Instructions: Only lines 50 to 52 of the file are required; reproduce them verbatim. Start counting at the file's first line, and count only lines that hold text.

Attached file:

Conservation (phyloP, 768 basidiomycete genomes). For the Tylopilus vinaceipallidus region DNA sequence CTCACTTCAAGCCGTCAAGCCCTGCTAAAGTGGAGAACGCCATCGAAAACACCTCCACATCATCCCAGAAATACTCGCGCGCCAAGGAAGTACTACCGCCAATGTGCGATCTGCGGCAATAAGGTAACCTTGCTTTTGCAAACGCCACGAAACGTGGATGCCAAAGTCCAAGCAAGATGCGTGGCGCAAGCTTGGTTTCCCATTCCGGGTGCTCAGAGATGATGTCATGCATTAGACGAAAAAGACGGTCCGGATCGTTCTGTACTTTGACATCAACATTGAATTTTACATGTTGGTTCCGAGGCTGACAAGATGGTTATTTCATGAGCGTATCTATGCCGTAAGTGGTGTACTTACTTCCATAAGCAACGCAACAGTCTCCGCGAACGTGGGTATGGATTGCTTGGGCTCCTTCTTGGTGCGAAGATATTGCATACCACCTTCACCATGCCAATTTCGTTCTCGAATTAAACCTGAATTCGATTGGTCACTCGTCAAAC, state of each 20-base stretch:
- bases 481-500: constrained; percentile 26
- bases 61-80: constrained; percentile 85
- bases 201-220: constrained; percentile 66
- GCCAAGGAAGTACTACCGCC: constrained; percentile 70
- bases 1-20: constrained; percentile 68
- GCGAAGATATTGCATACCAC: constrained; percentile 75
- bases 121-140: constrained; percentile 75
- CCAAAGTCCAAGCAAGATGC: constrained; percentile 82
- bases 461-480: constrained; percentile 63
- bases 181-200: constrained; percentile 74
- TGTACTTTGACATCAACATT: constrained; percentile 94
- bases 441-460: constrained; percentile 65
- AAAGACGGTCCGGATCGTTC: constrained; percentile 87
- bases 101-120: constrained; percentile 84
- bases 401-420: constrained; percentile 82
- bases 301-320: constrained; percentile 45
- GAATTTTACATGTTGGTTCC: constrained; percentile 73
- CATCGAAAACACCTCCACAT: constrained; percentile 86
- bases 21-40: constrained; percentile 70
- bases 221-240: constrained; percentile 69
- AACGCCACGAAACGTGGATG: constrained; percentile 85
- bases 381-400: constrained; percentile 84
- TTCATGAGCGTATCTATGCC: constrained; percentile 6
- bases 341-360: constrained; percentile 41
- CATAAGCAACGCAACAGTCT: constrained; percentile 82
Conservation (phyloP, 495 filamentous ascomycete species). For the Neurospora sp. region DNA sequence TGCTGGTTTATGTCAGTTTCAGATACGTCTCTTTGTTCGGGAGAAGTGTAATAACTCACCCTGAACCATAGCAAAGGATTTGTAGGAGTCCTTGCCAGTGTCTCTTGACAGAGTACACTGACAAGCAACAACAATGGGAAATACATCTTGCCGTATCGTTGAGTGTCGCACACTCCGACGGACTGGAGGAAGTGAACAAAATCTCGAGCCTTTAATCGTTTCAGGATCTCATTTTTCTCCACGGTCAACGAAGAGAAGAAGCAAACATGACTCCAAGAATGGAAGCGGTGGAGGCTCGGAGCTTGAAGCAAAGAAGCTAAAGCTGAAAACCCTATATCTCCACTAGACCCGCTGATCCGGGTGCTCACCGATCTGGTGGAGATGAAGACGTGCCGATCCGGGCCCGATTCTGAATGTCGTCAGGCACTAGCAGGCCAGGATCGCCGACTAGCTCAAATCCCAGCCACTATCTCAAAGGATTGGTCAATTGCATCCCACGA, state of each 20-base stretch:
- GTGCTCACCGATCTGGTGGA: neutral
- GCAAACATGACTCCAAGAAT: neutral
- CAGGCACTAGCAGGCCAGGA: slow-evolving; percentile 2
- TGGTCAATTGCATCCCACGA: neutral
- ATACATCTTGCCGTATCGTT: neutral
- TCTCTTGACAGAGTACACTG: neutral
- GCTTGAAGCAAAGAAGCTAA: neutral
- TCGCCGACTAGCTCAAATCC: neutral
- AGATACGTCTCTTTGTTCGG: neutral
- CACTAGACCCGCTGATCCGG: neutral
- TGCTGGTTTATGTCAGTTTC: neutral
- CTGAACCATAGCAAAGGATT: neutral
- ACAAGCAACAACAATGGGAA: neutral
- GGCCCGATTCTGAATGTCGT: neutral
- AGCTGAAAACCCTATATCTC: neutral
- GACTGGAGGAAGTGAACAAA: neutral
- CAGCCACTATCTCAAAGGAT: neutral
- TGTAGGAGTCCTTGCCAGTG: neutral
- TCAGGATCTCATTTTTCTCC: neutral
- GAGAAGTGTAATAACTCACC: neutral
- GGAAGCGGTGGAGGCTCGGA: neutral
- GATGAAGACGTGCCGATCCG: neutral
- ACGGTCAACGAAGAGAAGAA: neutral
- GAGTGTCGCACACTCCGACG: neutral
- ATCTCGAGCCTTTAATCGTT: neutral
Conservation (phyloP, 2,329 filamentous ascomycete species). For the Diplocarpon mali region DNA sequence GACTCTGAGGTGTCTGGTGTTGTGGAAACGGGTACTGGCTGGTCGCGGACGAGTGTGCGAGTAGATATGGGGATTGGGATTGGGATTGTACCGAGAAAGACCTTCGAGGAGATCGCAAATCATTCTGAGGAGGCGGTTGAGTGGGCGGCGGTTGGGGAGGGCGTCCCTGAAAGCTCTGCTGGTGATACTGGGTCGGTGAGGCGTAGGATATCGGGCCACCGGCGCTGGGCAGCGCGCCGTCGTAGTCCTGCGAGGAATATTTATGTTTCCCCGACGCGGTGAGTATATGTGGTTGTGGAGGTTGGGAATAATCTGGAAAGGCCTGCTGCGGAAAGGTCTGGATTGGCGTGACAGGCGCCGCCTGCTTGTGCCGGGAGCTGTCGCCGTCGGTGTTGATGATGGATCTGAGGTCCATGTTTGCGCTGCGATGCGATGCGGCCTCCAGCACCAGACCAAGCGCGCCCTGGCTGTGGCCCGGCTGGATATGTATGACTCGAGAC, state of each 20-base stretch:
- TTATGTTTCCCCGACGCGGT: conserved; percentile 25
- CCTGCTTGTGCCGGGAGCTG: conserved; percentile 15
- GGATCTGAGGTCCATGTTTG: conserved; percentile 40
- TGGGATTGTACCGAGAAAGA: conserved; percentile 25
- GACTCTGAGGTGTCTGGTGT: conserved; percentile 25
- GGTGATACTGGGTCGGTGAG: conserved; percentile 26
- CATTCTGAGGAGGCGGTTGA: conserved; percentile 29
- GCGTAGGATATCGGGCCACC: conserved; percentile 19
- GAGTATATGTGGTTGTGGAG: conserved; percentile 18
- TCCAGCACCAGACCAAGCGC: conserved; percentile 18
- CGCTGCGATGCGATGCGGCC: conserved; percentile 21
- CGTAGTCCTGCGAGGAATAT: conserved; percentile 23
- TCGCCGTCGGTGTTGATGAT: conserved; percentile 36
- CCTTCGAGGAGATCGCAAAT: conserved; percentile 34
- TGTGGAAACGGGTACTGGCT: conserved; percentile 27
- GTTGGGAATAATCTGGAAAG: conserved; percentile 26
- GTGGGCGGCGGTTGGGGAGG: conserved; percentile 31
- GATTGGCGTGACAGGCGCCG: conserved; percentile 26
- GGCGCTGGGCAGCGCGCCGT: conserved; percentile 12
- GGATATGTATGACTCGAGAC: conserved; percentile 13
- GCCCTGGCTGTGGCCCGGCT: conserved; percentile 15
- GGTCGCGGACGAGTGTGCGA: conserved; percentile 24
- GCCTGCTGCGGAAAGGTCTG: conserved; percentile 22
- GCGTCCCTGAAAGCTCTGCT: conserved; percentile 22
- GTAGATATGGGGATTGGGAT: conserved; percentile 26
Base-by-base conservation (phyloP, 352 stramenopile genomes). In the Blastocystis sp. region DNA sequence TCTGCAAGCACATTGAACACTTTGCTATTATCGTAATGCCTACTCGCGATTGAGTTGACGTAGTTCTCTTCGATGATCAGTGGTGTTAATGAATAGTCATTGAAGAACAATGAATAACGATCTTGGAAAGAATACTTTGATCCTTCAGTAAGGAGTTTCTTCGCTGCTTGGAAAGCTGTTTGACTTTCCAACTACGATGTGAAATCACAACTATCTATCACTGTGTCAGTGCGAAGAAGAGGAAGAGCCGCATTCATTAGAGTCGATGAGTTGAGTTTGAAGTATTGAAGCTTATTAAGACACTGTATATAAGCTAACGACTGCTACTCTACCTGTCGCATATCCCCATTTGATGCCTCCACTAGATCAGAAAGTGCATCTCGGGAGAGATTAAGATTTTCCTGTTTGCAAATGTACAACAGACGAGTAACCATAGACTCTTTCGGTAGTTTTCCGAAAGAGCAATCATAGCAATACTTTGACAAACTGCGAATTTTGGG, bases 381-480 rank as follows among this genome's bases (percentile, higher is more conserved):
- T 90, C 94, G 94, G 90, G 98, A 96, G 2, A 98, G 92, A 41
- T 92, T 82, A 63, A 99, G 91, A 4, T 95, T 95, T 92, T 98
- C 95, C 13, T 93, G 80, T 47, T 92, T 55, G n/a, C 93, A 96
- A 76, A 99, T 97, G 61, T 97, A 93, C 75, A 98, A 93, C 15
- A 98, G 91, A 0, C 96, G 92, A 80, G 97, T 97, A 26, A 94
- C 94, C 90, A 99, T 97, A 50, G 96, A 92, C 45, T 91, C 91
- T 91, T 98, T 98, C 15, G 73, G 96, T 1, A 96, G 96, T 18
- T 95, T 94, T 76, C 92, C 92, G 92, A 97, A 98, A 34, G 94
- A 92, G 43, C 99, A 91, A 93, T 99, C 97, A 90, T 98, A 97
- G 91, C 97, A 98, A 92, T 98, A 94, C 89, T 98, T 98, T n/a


- ACGGTCAACGAAGAGAAGAA: neutral
- GAGTGTCGCACACTCCGACG: neutral
- ATCTCGAGCCTTTAATCGTT: neutral